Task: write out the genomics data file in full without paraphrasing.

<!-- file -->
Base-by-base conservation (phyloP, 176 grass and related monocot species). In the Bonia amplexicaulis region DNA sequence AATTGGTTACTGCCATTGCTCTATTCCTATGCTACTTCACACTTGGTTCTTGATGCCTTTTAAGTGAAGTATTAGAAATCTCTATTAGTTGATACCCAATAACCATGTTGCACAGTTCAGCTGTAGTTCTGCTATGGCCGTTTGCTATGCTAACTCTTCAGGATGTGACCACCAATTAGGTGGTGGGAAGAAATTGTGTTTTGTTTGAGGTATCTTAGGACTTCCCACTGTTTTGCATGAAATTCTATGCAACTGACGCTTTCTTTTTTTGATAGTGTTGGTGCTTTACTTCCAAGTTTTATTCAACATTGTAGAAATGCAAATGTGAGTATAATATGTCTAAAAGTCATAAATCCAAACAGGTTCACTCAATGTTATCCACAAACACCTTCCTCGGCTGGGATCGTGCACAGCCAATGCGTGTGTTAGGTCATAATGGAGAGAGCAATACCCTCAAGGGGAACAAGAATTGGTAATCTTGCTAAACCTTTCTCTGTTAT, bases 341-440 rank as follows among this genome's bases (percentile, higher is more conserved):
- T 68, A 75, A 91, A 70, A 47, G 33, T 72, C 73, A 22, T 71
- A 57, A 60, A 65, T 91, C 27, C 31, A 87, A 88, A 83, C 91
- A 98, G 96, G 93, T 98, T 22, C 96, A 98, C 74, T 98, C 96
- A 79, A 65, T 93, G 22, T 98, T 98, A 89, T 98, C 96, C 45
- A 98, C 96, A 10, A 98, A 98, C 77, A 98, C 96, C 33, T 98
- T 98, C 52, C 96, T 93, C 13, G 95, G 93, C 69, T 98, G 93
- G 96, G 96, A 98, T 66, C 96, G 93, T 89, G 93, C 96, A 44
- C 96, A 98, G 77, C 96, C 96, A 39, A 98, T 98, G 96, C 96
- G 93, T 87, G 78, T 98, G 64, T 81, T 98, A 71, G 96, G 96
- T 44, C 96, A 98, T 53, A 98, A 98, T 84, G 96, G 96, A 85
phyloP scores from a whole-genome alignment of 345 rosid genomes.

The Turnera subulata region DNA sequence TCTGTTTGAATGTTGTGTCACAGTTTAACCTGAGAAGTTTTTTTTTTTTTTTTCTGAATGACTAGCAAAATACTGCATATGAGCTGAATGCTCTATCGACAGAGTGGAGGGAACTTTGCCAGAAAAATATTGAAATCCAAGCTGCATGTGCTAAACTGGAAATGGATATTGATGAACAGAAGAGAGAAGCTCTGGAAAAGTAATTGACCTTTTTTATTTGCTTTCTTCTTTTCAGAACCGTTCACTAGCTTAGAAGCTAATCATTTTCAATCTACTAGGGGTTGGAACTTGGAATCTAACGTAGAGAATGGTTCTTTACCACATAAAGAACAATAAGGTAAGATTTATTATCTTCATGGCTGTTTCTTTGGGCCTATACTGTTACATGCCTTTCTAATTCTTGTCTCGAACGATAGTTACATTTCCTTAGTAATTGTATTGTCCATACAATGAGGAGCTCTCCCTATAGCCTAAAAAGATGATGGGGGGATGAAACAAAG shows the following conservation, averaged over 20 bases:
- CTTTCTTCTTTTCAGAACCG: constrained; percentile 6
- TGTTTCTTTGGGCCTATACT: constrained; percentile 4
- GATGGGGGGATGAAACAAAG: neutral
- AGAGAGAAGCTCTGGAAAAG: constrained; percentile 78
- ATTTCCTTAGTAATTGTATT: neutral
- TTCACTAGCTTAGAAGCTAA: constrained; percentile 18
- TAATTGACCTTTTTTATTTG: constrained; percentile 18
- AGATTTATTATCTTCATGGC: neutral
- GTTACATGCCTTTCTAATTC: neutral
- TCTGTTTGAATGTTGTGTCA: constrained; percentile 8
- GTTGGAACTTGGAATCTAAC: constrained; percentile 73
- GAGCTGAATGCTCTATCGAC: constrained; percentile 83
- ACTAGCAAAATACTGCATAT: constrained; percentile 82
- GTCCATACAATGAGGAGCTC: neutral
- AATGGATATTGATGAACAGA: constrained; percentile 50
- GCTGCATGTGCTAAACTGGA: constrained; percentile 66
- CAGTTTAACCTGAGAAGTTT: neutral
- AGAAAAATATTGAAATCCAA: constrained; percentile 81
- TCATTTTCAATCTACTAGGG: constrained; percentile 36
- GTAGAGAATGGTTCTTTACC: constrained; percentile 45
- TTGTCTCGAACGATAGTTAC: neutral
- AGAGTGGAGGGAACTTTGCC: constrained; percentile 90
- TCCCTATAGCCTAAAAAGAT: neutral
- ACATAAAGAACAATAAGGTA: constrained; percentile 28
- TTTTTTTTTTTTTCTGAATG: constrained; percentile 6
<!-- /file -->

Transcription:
Base-by-base conservation (phyloP, 176 grass and related monocot species). In the Bonia amplexicaulis region DNA sequence AATTGGTTACTGCCATTGCTCTATTCCTATGCTACTTCACACTTGGTTCTTGATGCCTTTTAAGTGAAGTATTAGAAATCTCTATTAGTTGATACCCAATAACCATGTTGCACAGTTCAGCTGTAGTTCTGCTATGGCCGTTTGCTATGCTAACTCTTCAGGATGTGACCACCAATTAGGTGGTGGGAAGAAATTGTGTTTTGTTTGAGGTATCTTAGGACTTCCCACTGTTTTGCATGAAATTCTATGCAACTGACGCTTTCTTTTTTTGATAGTGTTGGTGCTTTACTTCCAAGTTTTATTCAACATTGTAGAAATGCAAATGTGAGTATAATATGTCTAAAAGTCATAAATCCAAACAGGTTCACTCAATGTTATCCACAAACACCTTCCTCGGCTGGGATCGTGCACAGCCAATGCGTGTGTTAGGTCATAATGGAGAGAGCAATACCCTCAAGGGGAACAAGAATTGGTAATCTTGCTAAACCTTTCTCTGTTAT, bases 341-440 rank as follows among this genome's bases (percentile, higher is more conserved):
- T 68, A 75, A 91, A 70, A 47, G 33, T 72, C 73, A 22, T 71
- A 57, A 60, A 65, T 91, C 27, C 31, A 87, A 88, A 83, C 91
- A 98, G 96, G 93, T 98, T 22, C 96, A 98, C 74, T 98, C 96
- A 79, A 65, T 93, G 22, T 98, T 98, A 89, T 98, C 96, C 45
- A 98, C 96, A 10, A 98, A 98, C 77, A 98, C 96, C 33, T 98
- T 98, C 52, C 96, T 93, C 13, G 95, G 93, C 69, T 98, G 93
- G 96, G 96, A 98, T 66, C 96, G 93, T 89, G 93, C 96, A 44
- C 96, A 98, G 77, C 96, C 96, A 39, A 98, T 98, G 96, C 96
- G 93, T 87, G 78, T 98, G 64, T 81, T 98, A 71, G 96, G 96
- T 44, C 96, A 98, T 53, A 98, A 98, T 84, G 96, G 96, A 85
phyloP scores from a whole-genome alignment of 345 rosid genomes.

The Turnera subulata region DNA sequence TCTGTTTGAATGTTGTGTCACAGTTTAACCTGAGAAGTTTTTTTTTTTTTTTTCTGAATGACTAGCAAAATACTGCATATGAGCTGAATGCTCTATCGACAGAGTGGAGGGAACTTTGCCAGAAAAATATTGAAATCCAAGCTGCATGTGCTAAACTGGAAATGGATATTGATGAACAGAAGAGAGAAGCTCTGGAAAAGTAATTGACCTTTTTTATTTGCTTTCTTCTTTTCAGAACCGTTCACTAGCTTAGAAGCTAATCATTTTCAATCTACTAGGGGTTGGAACTTGGAATCTAACGTAGAGAATGGTTCTTTACCACATAAAGAACAATAAGGTAAGATTTATTATCTTCATGGCTGTTTCTTTGGGCCTATACTGTTACATGCCTTTCTAATTCTTGTCTCGAACGATAGTTACATTTCCTTAGTAATTGTATTGTCCATACAATGAGGAGCTCTCCCTATAGCCTAAAAAGATGATGGGGGGATGAAACAAAG shows the following conservation, averaged over 20 bases:
- CTTTCTTCTTTTCAGAACCG: constrained; percentile 6
- TGTTTCTTTGGGCCTATACT: constrained; percentile 4
- GATGGGGGGATGAAACAAAG: neutral
- AGAGAGAAGCTCTGGAAAAG: constrained; percentile 78
- ATTTCCTTAGTAATTGTATT: neutral
- TTCACTAGCTTAGAAGCTAA: constrained; percentile 18
- TAATTGACCTTTTTTATTTG: constrained; percentile 18
- AGATTTATTATCTTCATGGC: neutral
- GTTACATGCCTTTCTAATTC: neutral
- TCTGTTTGAATGTTGTGTCA: constrained; percentile 8
- GTTGGAACTTGGAATCTAAC: constrained; percentile 73
- GAGCTGAATGCTCTATCGAC: constrained; percentile 83
- ACTAGCAAAATACTGCATAT: constrained; percentile 82
- GTCCATACAATGAGGAGCTC: neutral
- AATGGATATTGATGAACAGA: constrained; percentile 50
- GCTGCATGTGCTAAACTGGA: constrained; percentile 66
- CAGTTTAACCTGAGAAGTTT: neutral
- AGAAAAATATTGAAATCCAA: constrained; percentile 81
- TCATTTTCAATCTACTAGGG: constrained; percentile 36
- GTAGAGAATGGTTCTTTACC: constrained; percentile 45
- TTGTCTCGAACGATAGTTAC: neutral
- AGAGTGGAGGGAACTTTGCC: constrained; percentile 90
- TCCCTATAGCCTAAAAAGAT: neutral
- ACATAAAGAACAATAAGGTA: constrained; percentile 28
- TTTTTTTTTTTTTCTGAATG: constrained; percentile 6